A YouGov study released in late August said 5.1 million UK adults in England, Wales and Scotland admitted to watching Premier League football via illegal streaming services during the first six months of 2023, and estimated another 3.2 million watched but either were not sure that their sources were illegal or simply would not admit it. The figures also excluded youth under 18.
If consumers know that they can get content from illegal sources without turning to legitimate sources which are more expensive, it also undermines the value of the programming. While Premier League programming costs about £70 per month through Sky Sports, Amazon Prime Video and TNT Sports in the UK, pirates offer that programming and more, for much less.
By coincidence, Unofficial Partner, a UK-based podcaster, initiated a series on illegal sports streaming in mid-August. An episode about the Premier League is the subject of the first podcast in that series, titled “The Pirates vs The Premier League.”
Illegal consumption at new heights?
The YouGov-Premier League estimate is higher than other recent reports. For example, the UK Itellectual Property Office (UKIPO) estimated that “only” 3.9 million consumed illegal sports streaming in 2022. In a study published by the UK-based Audiovisual Anti-Piracy Alliance (AAPA) at the end of 2022, the rate for all illegal consumption (not just sports) was 3.2 million, or 6.6% of the population in 2021.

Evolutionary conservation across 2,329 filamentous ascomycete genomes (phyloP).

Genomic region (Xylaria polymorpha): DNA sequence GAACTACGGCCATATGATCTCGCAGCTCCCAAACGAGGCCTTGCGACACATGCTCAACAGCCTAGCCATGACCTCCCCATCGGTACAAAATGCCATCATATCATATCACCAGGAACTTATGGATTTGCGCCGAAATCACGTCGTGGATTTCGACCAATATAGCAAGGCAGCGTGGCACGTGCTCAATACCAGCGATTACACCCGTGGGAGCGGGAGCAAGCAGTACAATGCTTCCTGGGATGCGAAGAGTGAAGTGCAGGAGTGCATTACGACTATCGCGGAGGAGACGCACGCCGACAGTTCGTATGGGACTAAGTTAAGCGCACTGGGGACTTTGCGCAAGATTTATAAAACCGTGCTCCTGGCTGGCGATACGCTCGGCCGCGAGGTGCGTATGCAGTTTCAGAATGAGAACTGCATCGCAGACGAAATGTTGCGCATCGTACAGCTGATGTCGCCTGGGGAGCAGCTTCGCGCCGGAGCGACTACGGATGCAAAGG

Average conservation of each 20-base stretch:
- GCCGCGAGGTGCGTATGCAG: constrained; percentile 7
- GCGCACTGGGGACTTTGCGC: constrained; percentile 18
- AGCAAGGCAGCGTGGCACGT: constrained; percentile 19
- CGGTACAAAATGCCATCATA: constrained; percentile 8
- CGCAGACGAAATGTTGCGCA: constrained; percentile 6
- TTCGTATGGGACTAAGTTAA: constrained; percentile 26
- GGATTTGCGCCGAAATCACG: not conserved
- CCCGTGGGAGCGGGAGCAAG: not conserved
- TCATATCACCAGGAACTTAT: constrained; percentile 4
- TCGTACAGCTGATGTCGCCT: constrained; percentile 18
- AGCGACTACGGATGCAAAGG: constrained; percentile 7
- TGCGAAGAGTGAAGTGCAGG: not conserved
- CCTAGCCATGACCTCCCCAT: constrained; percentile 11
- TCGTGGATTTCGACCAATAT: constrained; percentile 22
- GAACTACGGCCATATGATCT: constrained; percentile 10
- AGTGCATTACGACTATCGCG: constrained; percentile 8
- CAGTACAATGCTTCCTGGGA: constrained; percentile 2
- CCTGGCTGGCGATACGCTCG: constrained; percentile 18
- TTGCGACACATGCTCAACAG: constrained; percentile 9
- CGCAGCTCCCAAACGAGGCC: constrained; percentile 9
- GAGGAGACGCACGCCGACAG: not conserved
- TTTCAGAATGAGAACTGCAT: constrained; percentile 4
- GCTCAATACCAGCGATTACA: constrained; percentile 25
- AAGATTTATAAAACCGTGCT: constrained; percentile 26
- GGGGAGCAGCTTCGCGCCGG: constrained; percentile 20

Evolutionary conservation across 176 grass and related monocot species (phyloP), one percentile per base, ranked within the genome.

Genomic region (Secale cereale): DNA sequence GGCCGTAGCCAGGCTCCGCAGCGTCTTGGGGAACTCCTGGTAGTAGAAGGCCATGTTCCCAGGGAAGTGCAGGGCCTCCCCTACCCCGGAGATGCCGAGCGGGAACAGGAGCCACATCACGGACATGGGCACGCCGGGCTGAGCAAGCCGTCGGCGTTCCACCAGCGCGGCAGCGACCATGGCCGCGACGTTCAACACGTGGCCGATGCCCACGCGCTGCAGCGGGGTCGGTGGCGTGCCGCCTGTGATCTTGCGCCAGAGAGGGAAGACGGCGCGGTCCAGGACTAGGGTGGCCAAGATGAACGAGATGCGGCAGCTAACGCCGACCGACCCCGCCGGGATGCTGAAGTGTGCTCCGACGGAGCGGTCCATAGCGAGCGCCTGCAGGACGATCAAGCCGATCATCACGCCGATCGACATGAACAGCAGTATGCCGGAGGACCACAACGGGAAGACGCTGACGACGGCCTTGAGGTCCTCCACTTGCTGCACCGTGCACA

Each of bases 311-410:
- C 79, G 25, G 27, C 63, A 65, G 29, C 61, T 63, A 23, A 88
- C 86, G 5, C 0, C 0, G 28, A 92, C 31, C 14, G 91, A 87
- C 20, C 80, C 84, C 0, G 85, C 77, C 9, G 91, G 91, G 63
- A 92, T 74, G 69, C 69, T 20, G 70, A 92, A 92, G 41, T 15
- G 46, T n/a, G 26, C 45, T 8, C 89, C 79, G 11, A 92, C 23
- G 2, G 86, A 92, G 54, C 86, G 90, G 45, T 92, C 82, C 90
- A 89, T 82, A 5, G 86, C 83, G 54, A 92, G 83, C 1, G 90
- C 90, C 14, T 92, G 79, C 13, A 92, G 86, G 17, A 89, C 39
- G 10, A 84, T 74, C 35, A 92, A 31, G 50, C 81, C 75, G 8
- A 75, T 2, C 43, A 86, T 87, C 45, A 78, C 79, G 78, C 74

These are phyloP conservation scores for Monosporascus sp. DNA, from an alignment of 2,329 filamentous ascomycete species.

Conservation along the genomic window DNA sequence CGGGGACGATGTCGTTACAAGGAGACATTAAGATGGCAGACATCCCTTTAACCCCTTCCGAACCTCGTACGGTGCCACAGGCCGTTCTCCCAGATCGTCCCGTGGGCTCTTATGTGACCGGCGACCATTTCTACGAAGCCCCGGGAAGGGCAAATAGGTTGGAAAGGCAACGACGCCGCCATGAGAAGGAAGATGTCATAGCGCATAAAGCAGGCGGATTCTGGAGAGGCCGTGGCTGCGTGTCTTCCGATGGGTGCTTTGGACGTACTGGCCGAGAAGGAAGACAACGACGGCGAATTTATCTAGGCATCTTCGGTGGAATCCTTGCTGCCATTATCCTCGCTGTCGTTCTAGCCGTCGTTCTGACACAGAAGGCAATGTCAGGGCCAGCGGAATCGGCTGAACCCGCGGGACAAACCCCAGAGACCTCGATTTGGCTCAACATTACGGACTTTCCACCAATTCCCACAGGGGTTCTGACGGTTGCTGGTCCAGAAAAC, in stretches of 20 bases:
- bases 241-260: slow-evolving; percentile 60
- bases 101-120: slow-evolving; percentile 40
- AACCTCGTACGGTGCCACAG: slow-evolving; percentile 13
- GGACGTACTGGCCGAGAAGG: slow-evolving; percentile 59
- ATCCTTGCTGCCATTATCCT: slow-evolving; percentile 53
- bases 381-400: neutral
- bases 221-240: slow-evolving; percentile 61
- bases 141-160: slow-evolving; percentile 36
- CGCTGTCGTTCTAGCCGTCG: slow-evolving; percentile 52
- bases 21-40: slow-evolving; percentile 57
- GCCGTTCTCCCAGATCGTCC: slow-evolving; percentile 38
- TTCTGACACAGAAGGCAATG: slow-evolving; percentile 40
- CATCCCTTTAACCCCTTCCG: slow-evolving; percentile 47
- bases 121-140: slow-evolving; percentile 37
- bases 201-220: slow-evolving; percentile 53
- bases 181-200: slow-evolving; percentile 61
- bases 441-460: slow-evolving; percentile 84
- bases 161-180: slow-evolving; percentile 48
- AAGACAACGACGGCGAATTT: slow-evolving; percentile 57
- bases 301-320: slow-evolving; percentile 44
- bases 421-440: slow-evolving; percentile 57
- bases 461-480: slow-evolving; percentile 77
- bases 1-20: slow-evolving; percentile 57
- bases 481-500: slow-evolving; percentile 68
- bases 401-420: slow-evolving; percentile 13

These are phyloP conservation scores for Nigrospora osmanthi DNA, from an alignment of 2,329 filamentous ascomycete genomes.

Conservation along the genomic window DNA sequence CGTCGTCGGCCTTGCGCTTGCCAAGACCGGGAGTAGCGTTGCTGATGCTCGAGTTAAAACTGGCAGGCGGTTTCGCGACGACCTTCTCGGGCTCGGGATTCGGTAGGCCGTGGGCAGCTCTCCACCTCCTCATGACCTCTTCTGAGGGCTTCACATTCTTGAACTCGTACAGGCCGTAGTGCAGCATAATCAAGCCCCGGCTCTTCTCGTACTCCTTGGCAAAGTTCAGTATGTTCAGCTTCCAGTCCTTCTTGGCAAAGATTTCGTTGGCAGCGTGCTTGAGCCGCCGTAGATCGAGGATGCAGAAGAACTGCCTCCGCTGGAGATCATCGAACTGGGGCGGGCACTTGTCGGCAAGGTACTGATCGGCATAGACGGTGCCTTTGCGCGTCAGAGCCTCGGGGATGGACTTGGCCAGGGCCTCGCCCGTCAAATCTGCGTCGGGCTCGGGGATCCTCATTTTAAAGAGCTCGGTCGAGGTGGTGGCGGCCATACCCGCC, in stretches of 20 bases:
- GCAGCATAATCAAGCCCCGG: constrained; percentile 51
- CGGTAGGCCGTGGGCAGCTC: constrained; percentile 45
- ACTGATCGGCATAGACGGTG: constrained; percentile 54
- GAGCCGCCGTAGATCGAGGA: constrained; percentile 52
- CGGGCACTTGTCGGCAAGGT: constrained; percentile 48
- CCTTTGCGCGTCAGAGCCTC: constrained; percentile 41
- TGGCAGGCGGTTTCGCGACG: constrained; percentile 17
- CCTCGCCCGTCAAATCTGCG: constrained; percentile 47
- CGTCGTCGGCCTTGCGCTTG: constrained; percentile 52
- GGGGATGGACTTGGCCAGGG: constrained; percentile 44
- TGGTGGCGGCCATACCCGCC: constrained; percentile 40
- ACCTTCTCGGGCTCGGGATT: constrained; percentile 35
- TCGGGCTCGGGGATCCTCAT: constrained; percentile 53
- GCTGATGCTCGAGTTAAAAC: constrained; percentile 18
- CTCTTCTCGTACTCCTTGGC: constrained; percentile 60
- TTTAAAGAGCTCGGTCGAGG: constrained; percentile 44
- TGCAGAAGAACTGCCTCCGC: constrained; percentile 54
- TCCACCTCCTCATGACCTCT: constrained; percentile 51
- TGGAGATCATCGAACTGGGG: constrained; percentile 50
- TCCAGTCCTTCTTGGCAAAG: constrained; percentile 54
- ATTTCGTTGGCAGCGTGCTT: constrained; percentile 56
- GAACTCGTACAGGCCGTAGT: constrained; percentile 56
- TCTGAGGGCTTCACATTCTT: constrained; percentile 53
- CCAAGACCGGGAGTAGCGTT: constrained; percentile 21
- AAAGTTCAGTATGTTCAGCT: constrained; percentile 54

Why it matters
The Premier League counts on lucrative agreements with distribution partners, and piracy has multiple effects on them. First, it undermines what distributors can get for the programming, as noted above.
Second, it also undermines any promises of exclusivity that the League may make to its distributors, and therefore, any exclusivity that the distributors in turn promise to their own subscribers.
Third, pirate distribution circumvents any consumer blackouts that may be in place either by territorial conditions or time-of-day broadcast restrictions mandated by leagues. In England for example, UEFA allows weekend time slots in which football can be banned from TV screens in an effort to get people to attend matches in person.
The problem is not unique to the Premier League – it plagues all of sports, of broadcasting, and of streaming video services at large.
Further reading and listening
‘Pirated live sport endemic in UK’ as study suggests over eight million watching illegal streams. Article. August 21, 2023. by Matt Slater. The Athletic (paywall)
AAPA Report: European media stakeholders lost €1.06 Billion to streaming piracy in 2021. Article. December 14, 2022 by Steven Hawley. Piracy Monitor
UKIPO publishes Wave 12 (2022) online copyright infringement tracker report. Article. February 4, 2023 by Steven Hawley. Piracy Monitor
Illegal streaming and football’s fight: “These pirates are becoming smart.” Article. January 20, 2023. by Philip Buckingham, The Athletic (paywall)
The world can watch Ronaldo’s return to Manchester United but not the UK – so is the 3pm TV blackout outdated? Article. Sept 3, 2021. by Laurie Whitwell. The Athletic (paywall)